- Fill the jar about halfway with soil. I like to do several different tests, isolating spots in the garden—a jar from each flower bed, for example. That’s because the soil may differ from spot to spot
- Fill up the rest of the jar with water, leaving a bit of top space in order to shake up the contents
- Tighten the lid and give the jar a good shake for two to three minutes
- Put the jar down and let it rest for four to five hours. As the jar is resting, you might notice the soil doing something interesting: It’s separating into distinct layers: sand at the bottom, silt in the middle, and clay at the top.
The proportions of the layers indicate the type of soil you’re cultivating. For more specifics, you may enjoy the diagrams in this informative article on knowing your soil.3)http://www.fix.com/blog/sifting-through-the-soil/
Now we are going to look at another important aspect of knowing your soil–knowing the pH level.
The pH is like the good doctor giving a quick check-up. Sampling and sending your soil off for testing is highly recommended. Your local Ag Extension folks should be able to help you.
But if you’re a staunch DIYer, this video shows how to test your soil pH soil yourself.
Your soil is alkaline if: your dirt placed in apple cider vinegar fizzes.
Your soil is acidic if: your dirt placed in baking soda and water fizzes.
Your soil is neutral if there’s no reaction in either baking soda or vinegar.
For those who like gadgets, there are DIY soil pH testers out there in a range of prices ($15.00 on up into the $100’s). Here’s one we found on Amazon.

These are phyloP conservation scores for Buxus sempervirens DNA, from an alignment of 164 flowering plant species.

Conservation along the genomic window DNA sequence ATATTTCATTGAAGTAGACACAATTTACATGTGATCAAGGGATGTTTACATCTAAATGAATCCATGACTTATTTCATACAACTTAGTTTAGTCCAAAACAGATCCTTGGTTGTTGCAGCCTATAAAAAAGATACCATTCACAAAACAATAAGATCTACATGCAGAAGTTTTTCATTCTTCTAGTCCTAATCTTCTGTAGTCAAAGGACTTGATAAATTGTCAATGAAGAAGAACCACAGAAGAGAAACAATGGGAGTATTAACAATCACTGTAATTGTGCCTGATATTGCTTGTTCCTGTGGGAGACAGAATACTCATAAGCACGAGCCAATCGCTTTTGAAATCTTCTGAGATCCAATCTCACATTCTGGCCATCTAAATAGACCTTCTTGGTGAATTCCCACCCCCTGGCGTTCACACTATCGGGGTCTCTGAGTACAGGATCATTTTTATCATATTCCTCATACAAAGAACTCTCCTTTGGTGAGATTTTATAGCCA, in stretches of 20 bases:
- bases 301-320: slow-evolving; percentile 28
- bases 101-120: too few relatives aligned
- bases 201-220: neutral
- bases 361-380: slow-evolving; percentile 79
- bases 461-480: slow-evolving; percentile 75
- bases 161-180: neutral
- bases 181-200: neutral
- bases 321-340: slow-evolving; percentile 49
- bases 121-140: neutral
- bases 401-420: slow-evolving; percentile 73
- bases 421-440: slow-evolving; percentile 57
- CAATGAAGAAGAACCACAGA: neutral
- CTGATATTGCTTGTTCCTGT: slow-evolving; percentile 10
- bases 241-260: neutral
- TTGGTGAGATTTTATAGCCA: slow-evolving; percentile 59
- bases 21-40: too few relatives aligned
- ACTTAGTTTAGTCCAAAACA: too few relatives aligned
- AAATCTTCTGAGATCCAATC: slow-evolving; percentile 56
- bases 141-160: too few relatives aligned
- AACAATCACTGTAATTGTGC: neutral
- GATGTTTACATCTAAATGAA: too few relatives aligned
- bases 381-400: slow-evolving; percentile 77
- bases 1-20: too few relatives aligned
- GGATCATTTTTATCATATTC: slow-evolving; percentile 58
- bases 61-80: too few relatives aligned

Check the reviews and remember, the soil labs can do a much more thorough analysis and offer recommendations on what specifics are needed to optimize your soil according to what you’re planting.
This is especially important if your plants are struggling, or you’re planning on planting on a larger scale.
Become Your Own Expert
A more holistic approach is to make a study of your soil. Observe what native plants are growing there and what they might indicate as to its nature. Look at the weeds. The Soul of Soil authors dedicate an entire section to types of weeds and what soils they take to. They also mention grabbing a handful of earth, wetting it down a bit if dry, and then squeezing. Open your hand, if it falls apart you have sandy soil, if you can roll it into a rope shape you have clay, and if it remains in the basic ball form, it’s likely you have loam.
Other DIY tests are for grittiness, smoothness, moisture, and permeability. Another great award-winning book, Teaming with Microbes, delves deeply into what inhabitants make your growing medium resilient and productive. These include, bacteria, fungi, earthworms, and gastropods (snails and slugs that actually contribute to good growing conditions). A single teaspoon of healthy garden soil contains a billion invisible bacteria, several yards of equally invisible fungi, several thousand protozoa, and a few dozen nematodes. We also wrote more on composting microbes in this article.
Perhaps the importance of knowing one’s soil and how to care for it can be summed up in this way:
So goes the soil, so Grows the garden!
For more on soil, microbes and biochar, you may enjoy perusing these articles.4)https://gardensall.com/healthy-soil-foundation-your-garden/5)https://gardensall.com/caring-for-composting-microbes-during-cold-weather/6)https://gardensall.com/ancient-soil-amendment-increase-food-security-reduce-carbon/